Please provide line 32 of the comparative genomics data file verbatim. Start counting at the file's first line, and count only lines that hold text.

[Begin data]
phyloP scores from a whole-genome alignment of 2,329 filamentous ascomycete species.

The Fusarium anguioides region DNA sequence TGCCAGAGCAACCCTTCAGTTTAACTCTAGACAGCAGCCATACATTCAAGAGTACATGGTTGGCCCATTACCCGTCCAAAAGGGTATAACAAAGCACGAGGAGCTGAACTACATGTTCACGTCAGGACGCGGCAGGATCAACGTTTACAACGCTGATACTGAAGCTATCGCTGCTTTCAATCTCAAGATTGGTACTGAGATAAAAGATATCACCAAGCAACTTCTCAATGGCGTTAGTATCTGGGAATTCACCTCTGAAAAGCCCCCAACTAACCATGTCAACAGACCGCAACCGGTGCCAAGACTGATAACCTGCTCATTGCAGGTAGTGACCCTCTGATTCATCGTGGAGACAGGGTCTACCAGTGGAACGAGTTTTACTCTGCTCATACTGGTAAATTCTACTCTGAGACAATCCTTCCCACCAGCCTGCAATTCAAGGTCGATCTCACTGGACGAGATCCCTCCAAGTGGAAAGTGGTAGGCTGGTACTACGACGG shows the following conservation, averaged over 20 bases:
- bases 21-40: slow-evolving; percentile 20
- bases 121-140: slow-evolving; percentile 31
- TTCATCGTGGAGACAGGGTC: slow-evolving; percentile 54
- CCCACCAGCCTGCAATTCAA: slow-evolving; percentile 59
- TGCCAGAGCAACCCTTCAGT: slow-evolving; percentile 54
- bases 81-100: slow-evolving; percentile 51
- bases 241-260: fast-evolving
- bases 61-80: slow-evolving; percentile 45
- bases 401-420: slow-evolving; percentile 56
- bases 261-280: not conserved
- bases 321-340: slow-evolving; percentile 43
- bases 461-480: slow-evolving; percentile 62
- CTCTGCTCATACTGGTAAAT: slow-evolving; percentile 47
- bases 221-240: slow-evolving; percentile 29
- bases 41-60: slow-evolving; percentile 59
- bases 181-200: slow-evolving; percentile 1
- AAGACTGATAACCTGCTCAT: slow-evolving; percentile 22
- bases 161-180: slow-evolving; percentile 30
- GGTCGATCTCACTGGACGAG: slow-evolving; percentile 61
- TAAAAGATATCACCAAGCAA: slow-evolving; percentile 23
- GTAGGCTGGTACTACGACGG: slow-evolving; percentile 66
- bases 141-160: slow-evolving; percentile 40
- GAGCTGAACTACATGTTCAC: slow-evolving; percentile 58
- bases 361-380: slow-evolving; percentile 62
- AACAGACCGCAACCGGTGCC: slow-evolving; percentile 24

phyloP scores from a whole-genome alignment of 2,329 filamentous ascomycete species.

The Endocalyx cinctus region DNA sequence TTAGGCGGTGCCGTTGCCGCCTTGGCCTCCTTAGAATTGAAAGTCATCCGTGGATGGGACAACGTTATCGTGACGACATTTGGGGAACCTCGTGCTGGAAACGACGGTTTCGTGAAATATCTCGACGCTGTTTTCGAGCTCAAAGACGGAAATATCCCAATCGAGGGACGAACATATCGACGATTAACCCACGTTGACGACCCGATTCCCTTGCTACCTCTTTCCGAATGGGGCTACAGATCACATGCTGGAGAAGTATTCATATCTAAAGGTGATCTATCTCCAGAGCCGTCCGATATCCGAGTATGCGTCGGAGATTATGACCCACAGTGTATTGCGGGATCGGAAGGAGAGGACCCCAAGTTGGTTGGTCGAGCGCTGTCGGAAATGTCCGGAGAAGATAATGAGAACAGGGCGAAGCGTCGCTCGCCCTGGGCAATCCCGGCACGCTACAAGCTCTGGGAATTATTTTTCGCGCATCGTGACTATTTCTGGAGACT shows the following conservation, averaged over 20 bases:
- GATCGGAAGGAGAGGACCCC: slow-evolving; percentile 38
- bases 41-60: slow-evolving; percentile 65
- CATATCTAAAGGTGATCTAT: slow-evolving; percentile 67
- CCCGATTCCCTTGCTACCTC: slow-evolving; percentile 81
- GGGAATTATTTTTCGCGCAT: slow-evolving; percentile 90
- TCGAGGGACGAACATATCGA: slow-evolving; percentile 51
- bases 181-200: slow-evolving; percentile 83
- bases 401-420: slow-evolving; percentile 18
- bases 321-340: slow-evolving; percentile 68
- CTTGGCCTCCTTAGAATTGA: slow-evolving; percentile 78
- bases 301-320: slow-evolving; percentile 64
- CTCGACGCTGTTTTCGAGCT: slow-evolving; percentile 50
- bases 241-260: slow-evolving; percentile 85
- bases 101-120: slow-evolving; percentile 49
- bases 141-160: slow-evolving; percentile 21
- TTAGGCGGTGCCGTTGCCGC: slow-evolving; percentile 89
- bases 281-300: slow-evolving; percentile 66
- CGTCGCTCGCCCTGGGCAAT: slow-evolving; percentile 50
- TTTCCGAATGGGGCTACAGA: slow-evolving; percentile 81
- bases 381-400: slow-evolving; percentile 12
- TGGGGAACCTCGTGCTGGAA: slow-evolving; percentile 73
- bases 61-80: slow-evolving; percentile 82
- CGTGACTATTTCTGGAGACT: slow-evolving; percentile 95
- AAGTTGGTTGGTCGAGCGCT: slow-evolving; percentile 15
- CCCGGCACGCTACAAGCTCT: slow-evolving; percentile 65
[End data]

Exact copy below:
- CATATCTAAAGGTGATCTAT: slow-evolving; percentile 67